- Estimating the European Central Bank's "Extended Period of Time" (2013)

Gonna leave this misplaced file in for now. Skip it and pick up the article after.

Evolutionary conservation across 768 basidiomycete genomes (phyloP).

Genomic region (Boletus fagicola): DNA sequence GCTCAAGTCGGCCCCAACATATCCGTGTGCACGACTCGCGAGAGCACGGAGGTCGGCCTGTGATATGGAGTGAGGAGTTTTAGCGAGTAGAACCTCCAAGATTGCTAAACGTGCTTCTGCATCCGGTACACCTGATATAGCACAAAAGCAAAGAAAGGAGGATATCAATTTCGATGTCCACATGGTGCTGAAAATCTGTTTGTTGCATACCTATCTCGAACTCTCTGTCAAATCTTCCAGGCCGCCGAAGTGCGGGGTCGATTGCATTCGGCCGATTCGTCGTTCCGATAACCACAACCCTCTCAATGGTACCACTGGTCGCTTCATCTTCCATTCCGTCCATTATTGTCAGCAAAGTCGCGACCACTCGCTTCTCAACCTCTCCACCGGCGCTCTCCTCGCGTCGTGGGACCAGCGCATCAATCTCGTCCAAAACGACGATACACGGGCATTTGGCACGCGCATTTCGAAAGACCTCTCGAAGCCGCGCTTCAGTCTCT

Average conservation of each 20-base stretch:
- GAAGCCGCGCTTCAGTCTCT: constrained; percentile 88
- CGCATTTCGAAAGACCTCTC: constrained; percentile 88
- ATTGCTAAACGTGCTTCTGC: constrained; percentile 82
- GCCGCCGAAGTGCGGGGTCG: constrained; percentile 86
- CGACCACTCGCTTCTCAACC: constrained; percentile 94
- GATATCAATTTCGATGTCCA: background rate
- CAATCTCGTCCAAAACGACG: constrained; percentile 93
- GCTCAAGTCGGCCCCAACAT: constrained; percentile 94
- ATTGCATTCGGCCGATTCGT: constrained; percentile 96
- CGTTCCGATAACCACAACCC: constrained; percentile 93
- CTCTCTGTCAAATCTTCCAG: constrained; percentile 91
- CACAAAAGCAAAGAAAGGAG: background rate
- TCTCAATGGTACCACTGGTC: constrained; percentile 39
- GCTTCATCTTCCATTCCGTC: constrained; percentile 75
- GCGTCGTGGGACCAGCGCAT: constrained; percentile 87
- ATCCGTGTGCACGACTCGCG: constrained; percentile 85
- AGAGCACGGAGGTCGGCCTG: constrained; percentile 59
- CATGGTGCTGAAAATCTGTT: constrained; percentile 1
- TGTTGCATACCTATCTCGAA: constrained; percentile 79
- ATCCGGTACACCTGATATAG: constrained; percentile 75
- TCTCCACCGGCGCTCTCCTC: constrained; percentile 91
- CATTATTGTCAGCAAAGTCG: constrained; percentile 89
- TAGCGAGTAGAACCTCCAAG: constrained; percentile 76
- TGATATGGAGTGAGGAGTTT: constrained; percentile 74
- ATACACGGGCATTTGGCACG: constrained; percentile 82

- On July 4, 2013 the ECB Governing Council provided more specific forward guidance than in the past by stating that it expects ECB interest rates to remain at present or lower levels for an extended period of time. As explained by ECB President Mario Draghi this expectation is based on the Council’s medium-term outlook for inflation conditional on economic activity and money and credit. Draghi also stressed that there is no precise deadline for this extended period of time, but that a reasonable period can be estimated by extracting a reaction function. In this note, we use such a reaction function, namely the interest rate rule from Orphanides and Wieland (2013) that matches past ECB interest rate decisions quite well, to project the rate path consistent with inflation and growth forecasts from the survey of professional forecasters published by the ECB on August 8, 2013. This evaluation suggests an increase in ECB interest rates by May 2014 at the latest. We also use the Eurosystem staff projection from June 6, 2013 for comparison. While it would imply a longer period of low rates, it does not match past ECB decisions as well as the reaction function with SPF forecasts.